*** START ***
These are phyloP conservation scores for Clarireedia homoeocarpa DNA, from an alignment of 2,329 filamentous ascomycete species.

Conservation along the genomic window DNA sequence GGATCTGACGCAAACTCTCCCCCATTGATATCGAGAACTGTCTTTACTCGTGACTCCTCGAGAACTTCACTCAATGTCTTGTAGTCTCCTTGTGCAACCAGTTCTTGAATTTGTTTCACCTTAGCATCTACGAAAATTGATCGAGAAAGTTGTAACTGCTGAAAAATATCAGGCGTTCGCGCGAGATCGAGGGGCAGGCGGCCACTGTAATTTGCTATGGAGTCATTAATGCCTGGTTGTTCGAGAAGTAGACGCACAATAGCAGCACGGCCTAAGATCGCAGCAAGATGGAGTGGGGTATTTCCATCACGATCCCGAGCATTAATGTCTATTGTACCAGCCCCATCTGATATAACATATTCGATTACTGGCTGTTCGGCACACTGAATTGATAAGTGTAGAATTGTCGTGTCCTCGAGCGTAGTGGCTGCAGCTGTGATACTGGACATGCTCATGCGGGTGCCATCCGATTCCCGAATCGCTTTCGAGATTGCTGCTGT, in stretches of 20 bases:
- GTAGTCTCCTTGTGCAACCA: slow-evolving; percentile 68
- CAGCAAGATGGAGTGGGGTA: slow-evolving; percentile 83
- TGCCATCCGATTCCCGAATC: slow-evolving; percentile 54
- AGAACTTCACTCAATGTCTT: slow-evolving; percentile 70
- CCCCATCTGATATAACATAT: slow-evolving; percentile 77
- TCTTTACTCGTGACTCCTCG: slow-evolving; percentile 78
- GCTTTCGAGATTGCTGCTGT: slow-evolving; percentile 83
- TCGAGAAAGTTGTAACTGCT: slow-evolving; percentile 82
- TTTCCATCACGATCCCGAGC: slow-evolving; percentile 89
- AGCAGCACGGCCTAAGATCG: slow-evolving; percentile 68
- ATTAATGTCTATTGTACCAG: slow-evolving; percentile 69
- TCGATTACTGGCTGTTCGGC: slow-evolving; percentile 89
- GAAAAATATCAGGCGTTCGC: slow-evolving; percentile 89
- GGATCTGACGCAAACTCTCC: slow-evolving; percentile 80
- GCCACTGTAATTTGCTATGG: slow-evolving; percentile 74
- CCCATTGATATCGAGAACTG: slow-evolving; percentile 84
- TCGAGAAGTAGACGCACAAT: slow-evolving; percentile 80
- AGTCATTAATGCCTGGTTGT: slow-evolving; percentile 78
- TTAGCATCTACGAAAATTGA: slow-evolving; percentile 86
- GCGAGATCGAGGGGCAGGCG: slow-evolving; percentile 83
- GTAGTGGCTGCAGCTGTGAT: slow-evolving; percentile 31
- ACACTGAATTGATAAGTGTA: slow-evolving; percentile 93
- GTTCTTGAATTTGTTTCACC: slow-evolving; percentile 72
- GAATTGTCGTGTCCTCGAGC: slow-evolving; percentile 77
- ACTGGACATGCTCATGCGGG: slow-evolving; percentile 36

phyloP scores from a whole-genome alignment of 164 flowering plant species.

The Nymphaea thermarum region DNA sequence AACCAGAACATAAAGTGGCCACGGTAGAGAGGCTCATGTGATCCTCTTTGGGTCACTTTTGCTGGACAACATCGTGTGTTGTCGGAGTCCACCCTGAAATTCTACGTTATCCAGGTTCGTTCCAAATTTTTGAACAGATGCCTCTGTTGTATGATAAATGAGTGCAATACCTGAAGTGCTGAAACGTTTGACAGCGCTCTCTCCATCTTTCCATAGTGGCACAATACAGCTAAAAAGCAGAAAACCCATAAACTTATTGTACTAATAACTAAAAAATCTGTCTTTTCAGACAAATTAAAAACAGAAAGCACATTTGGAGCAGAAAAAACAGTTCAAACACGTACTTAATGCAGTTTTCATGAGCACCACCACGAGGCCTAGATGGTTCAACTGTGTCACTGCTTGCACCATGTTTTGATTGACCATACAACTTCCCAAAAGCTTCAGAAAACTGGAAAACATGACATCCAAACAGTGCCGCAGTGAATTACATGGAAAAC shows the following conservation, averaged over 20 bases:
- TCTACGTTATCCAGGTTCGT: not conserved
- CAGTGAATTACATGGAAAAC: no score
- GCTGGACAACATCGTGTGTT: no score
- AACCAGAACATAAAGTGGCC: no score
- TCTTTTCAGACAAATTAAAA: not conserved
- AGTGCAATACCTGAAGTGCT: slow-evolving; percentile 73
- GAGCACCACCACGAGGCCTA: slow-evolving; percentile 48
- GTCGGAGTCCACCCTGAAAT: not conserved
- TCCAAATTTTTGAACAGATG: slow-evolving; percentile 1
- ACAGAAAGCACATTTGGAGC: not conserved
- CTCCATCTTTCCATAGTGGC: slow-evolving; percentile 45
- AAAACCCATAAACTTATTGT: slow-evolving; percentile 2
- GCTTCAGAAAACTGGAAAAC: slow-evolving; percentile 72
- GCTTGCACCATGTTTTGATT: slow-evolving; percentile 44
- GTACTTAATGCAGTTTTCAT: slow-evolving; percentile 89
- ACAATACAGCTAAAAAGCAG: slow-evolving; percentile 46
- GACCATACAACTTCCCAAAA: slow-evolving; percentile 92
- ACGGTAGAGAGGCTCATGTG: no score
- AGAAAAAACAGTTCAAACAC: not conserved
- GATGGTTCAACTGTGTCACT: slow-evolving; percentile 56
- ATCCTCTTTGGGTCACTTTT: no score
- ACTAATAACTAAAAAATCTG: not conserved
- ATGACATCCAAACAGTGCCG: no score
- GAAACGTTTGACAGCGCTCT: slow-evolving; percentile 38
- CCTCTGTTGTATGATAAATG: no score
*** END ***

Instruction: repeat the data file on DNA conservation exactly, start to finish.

These are phyloP conservation scores for Clarireedia homoeocarpa DNA, from an alignment of 2,329 filamentous ascomycete species.

Conservation along the genomic window DNA sequence GGATCTGACGCAAACTCTCCCCCATTGATATCGAGAACTGTCTTTACTCGTGACTCCTCGAGAACTTCACTCAATGTCTTGTAGTCTCCTTGTGCAACCAGTTCTTGAATTTGTTTCACCTTAGCATCTACGAAAATTGATCGAGAAAGTTGTAACTGCTGAAAAATATCAGGCGTTCGCGCGAGATCGAGGGGCAGGCGGCCACTGTAATTTGCTATGGAGTCATTAATGCCTGGTTGTTCGAGAAGTAGACGCACAATAGCAGCACGGCCTAAGATCGCAGCAAGATGGAGTGGGGTATTTCCATCACGATCCCGAGCATTAATGTCTATTGTACCAGCCCCATCTGATATAACATATTCGATTACTGGCTGTTCGGCACACTGAATTGATAAGTGTAGAATTGTCGTGTCCTCGAGCGTAGTGGCTGCAGCTGTGATACTGGACATGCTCATGCGGGTGCCATCCGATTCCCGAATCGCTTTCGAGATTGCTGCTGT, in stretches of 20 bases:
- GTAGTCTCCTTGTGCAACCA: slow-evolving; percentile 68
- CAGCAAGATGGAGTGGGGTA: slow-evolving; percentile 83
- TGCCATCCGATTCCCGAATC: slow-evolving; percentile 54
- AGAACTTCACTCAATGTCTT: slow-evolving; percentile 70
- CCCCATCTGATATAACATAT: slow-evolving; percentile 77
- TCTTTACTCGTGACTCCTCG: slow-evolving; percentile 78
- GCTTTCGAGATTGCTGCTGT: slow-evolving; percentile 83
- TCGAGAAAGTTGTAACTGCT: slow-evolving; percentile 82
- TTTCCATCACGATCCCGAGC: slow-evolving; percentile 89
- AGCAGCACGGCCTAAGATCG: slow-evolving; percentile 68
- ATTAATGTCTATTGTACCAG: slow-evolving; percentile 69
- TCGATTACTGGCTGTTCGGC: slow-evolving; percentile 89
- GAAAAATATCAGGCGTTCGC: slow-evolving; percentile 89
- GGATCTGACGCAAACTCTCC: slow-evolving; percentile 80
- GCCACTGTAATTTGCTATGG: slow-evolving; percentile 74
- CCCATTGATATCGAGAACTG: slow-evolving; percentile 84
- TCGAGAAGTAGACGCACAAT: slow-evolving; percentile 80
- AGTCATTAATGCCTGGTTGT: slow-evolving; percentile 78
- TTAGCATCTACGAAAATTGA: slow-evolving; percentile 86
- GCGAGATCGAGGGGCAGGCG: slow-evolving; percentile 83
- GTAGTGGCTGCAGCTGTGAT: slow-evolving; percentile 31
- ACACTGAATTGATAAGTGTA: slow-evolving; percentile 93
- GTTCTTGAATTTGTTTCACC: slow-evolving; percentile 72
- GAATTGTCGTGTCCTCGAGC: slow-evolving; percentile 77
- ACTGGACATGCTCATGCGGG: slow-evolving; percentile 36

phyloP scores from a whole-genome alignment of 164 flowering plant species.

The Nymphaea thermarum region DNA sequence AACCAGAACATAAAGTGGCCACGGTAGAGAGGCTCATGTGATCCTCTTTGGGTCACTTTTGCTGGACAACATCGTGTGTTGTCGGAGTCCACCCTGAAATTCTACGTTATCCAGGTTCGTTCCAAATTTTTGAACAGATGCCTCTGTTGTATGATAAATGAGTGCAATACCTGAAGTGCTGAAACGTTTGACAGCGCTCTCTCCATCTTTCCATAGTGGCACAATACAGCTAAAAAGCAGAAAACCCATAAACTTATTGTACTAATAACTAAAAAATCTGTCTTTTCAGACAAATTAAAAACAGAAAGCACATTTGGAGCAGAAAAAACAGTTCAAACACGTACTTAATGCAGTTTTCATGAGCACCACCACGAGGCCTAGATGGTTCAACTGTGTCACTGCTTGCACCATGTTTTGATTGACCATACAACTTCCCAAAAGCTTCAGAAAACTGGAAAACATGACATCCAAACAGTGCCGCAGTGAATTACATGGAAAAC shows the following conservation, averaged over 20 bases:
- TCTACGTTATCCAGGTTCGT: not conserved
- CAGTGAATTACATGGAAAAC: no score
- GCTGGACAACATCGTGTGTT: no score
- AACCAGAACATAAAGTGGCC: no score
- TCTTTTCAGACAAATTAAAA: not conserved
- AGTGCAATACCTGAAGTGCT: slow-evolving; percentile 73
- GAGCACCACCACGAGGCCTA: slow-evolving; percentile 48
- GTCGGAGTCCACCCTGAAAT: not conserved
- TCCAAATTTTTGAACAGATG: slow-evolving; percentile 1
- ACAGAAAGCACATTTGGAGC: not conserved
- CTCCATCTTTCCATAGTGGC: slow-evolving; percentile 45
- AAAACCCATAAACTTATTGT: slow-evolving; percentile 2
- GCTTCAGAAAACTGGAAAAC: slow-evolving; percentile 72
- GCTTGCACCATGTTTTGATT: slow-evolving; percentile 44
- GTACTTAATGCAGTTTTCAT: slow-evolving; percentile 89
- ACAATACAGCTAAAAAGCAG: slow-evolving; percentile 46
- GACCATACAACTTCCCAAAA: slow-evolving; percentile 92
- ACGGTAGAGAGGCTCATGTG: no score
- AGAAAAAACAGTTCAAACAC: not conserved
- GATGGTTCAACTGTGTCACT: slow-evolving; percentile 56
- ATCCTCTTTGGGTCACTTTT: no score
- ACTAATAACTAAAAAATCTG: not conserved
- ATGACATCCAAACAGTGCCG: no score
- GAAACGTTTGACAGCGCTCT: slow-evolving; percentile 38
- CCTCTGTTGTATGATAAATG: no score